Most Wisconsin voters oppose efforts to weaken collective bargaining rights for union workers but a plurality are supportive of significant pay cuts for state workers. Governor Scott Walker is struggling in the court of public opinion, but how badly he is struggling depends upon how the issue is presented.  There is also an interesting gap between the views of private and public sector union families.

A new Rasmussen Reports telephone survey of Wisconsin voters shows that just 39% favor weakening collective bargaining rights and 52% are opposed. At the same time, 44% support a 10% pay cut for all state workers. Thirty-eight percent (38%) are opposed. That’s partly because 27% of Wisconsin voters believe state workers are paid too much and 16% believe they are paid too little. Forty-nine percent (49%) believe the pay of state workers is about right. (To see survey question wording, click here.)

Strong support for collective bargaining rights showed up in a WSJ/NBC Poll yesterday where only 33% supported limited collective bargaining rights.  This result supported an early poll done by US Today who found the same 33% level of support. Yet, we continue to see bills advance that would erode these rights.  Ohio state senators barely advanced a bill with drastic limitations.  I’m getting qualified in a few months as a professor in one of the few high demand, high paying areas. That would be finance. I’m one of very few white, American women to do so also.  This implies I have two additional job skills that are very difficult to find these days in people with technical doctorates.  I speak and write in coherent American English.  Many of my peers struggle to do their lectures and research in cogent English.  You can only imagine what this does to students.  I don’t have to imagine.  I hear the complaints all the time.  This is a problem for candidates coming from top tier schools.  Ask me if I’m interested in any place in Wisconsin or Ohio at the moment.  The answer is a big fat no. I’m looking outside Louisiana for similar reasons.  I’m not going to be drastically underpaid in cash without some compensating benefits.  I can’t imagine that similarly qualified folks in engineering, accounting, medical fields, and computer sciences aren’t having the same thoughts. I pity the poor administration that’s going to try to find qualified people in those areas under these circumstances.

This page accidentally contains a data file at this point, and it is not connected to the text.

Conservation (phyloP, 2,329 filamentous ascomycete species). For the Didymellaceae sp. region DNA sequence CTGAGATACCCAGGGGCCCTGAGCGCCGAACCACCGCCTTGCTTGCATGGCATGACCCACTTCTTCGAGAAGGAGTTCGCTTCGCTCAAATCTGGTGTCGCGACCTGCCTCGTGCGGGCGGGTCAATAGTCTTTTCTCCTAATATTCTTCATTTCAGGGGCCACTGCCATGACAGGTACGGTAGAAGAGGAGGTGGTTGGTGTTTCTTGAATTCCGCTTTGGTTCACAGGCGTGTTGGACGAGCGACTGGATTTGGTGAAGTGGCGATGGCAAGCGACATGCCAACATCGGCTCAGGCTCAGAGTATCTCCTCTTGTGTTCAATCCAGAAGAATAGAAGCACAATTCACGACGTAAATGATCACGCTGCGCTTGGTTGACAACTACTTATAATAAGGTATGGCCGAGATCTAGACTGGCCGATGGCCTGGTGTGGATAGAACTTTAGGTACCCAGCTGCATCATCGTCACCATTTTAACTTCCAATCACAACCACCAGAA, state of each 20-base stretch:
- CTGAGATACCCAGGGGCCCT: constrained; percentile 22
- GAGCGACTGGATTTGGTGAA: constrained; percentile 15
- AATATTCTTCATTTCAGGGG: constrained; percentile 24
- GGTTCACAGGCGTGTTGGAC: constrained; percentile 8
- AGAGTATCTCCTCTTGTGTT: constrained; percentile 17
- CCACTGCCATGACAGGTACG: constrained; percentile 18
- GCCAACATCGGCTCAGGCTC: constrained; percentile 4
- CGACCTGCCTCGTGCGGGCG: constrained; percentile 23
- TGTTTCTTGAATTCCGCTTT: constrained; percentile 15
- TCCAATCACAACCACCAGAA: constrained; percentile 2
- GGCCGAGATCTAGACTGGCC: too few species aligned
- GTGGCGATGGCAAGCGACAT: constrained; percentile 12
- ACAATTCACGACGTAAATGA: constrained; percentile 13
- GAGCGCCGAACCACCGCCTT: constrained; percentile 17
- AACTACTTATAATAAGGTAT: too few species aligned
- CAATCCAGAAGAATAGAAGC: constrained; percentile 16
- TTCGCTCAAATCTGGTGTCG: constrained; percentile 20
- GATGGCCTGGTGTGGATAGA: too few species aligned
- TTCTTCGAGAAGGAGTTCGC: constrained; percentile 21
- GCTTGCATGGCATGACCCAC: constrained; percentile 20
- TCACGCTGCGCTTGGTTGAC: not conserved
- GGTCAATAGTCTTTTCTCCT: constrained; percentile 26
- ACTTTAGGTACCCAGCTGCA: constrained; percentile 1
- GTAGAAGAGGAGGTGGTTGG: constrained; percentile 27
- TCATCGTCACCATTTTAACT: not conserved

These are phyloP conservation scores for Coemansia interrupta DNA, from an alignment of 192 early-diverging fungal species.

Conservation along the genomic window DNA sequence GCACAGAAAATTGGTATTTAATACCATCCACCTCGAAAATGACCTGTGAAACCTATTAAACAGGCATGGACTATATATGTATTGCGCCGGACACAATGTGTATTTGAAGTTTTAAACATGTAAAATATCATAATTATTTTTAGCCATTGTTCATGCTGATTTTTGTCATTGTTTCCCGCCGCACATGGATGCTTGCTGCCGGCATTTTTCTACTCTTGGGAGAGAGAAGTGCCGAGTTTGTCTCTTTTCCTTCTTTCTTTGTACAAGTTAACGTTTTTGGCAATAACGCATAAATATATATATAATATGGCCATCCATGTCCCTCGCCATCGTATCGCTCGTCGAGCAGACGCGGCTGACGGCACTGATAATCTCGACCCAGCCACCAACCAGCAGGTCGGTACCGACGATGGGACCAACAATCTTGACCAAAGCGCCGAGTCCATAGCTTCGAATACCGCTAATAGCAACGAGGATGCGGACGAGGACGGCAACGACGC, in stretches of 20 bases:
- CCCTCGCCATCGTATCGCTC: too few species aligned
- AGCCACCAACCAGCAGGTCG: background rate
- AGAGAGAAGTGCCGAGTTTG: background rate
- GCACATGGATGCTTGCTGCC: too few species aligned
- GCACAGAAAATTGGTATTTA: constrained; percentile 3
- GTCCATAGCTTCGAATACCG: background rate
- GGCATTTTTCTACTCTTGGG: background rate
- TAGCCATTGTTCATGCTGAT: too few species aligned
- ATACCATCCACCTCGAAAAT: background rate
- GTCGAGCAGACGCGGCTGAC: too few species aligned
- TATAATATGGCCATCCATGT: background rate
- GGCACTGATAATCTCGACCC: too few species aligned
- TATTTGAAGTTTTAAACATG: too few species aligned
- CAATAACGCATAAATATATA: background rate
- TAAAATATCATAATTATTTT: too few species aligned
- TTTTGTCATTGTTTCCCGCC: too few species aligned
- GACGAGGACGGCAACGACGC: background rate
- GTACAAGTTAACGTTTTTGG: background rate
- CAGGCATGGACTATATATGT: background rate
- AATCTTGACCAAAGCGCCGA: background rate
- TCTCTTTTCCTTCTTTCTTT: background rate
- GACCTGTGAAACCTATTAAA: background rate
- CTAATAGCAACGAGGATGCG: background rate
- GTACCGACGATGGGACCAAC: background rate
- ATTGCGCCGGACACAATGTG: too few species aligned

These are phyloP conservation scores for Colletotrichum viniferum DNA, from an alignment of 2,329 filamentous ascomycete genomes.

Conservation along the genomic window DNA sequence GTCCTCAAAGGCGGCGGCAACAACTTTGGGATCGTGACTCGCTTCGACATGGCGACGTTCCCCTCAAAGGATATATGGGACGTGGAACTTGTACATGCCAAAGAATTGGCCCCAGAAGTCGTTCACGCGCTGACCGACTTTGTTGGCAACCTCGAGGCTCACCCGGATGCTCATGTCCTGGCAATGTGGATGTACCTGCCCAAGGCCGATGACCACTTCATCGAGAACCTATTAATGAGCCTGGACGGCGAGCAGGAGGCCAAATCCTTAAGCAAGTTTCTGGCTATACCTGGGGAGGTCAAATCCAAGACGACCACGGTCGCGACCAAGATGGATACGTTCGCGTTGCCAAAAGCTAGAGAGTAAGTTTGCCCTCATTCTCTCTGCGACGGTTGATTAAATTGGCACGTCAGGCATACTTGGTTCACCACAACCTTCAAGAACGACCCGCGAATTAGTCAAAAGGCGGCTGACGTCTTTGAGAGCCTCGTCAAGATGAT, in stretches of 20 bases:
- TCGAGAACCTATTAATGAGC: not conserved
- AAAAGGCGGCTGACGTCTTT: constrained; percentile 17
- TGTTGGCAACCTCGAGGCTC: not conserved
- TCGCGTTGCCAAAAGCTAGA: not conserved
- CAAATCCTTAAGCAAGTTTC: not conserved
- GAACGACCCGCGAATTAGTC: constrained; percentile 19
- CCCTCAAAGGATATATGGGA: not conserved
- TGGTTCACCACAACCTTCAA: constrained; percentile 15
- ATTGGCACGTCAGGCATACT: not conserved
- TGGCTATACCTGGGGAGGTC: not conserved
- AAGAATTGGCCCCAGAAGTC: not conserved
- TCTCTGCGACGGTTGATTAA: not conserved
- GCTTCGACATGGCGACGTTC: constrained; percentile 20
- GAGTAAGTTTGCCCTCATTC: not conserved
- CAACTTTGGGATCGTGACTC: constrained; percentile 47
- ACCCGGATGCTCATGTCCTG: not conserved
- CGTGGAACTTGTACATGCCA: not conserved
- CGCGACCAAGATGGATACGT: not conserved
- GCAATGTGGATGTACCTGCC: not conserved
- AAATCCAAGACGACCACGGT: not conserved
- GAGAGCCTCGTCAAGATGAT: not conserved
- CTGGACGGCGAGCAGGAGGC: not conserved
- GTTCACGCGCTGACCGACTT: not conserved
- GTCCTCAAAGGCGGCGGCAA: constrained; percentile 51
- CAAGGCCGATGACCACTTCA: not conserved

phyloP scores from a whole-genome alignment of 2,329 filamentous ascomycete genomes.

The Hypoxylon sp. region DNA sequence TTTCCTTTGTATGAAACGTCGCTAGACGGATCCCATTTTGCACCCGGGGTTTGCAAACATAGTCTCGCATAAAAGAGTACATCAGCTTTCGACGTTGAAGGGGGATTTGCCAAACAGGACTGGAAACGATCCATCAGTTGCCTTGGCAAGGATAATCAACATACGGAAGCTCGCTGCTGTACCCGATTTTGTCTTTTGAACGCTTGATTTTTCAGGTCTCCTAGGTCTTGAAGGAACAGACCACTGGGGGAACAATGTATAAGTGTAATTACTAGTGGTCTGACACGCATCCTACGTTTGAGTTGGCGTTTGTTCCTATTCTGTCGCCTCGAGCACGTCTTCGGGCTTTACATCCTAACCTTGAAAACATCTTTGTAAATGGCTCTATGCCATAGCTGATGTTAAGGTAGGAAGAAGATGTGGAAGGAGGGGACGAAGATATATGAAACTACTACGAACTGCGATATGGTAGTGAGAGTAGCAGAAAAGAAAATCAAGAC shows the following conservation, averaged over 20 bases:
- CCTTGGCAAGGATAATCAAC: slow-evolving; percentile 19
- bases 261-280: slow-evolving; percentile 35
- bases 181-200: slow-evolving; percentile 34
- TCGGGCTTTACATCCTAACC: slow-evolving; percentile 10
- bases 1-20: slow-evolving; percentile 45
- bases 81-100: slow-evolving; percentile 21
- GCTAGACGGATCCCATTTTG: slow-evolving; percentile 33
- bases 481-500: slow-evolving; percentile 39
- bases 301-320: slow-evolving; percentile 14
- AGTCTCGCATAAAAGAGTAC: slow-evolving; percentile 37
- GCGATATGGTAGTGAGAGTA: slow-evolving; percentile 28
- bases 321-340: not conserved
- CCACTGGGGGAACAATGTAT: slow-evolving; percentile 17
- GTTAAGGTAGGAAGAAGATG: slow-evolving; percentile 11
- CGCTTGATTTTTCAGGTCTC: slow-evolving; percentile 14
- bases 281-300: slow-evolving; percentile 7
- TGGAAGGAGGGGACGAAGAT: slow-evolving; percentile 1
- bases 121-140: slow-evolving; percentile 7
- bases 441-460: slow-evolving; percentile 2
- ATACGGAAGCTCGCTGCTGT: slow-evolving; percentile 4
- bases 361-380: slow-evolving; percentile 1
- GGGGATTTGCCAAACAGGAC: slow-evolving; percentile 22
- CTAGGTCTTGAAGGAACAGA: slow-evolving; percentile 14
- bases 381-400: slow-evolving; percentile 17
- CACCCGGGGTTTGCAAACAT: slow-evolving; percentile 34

Why do politicians find people like me so terrible and unprofessional that they seek to deny us a place in determining our working conditions and remuneration?

Ohio state senators narrowly approved a bill that would prohibit public-employee unions representing 400,000 state and local workers from bargaining over health benefits and pensions, while also eliminating the right to strike. I’ve never particularly felt the need to strike except in the private sector where I basically just have voted with my feet after finding another job.  The private sector is filled with capricious and overtly-political bad managers.  It’s why most corporations can’t compete unless they scramble to find extreme cost cutting measures. They don’t want to be bothered with the higher callings of research and development, customer service, or any other type of innovation that would actually benefit employees and customers.  This now appears to be the model that many of these folks want transferred to the public sector where you still had a chance of being paid and promoted on how well you do your job instead of whose ass you’re willing to frequently kiss. The problem now is that there is so much market in the hands of so few businesses and some jobs are only available through the public sector.  The power to abuse is very much in their favor.  This brings me back to the 2/3rds of the electorate that appreciate checks and balances.  Union power checks the power of huge oligopoly and monopoly employers.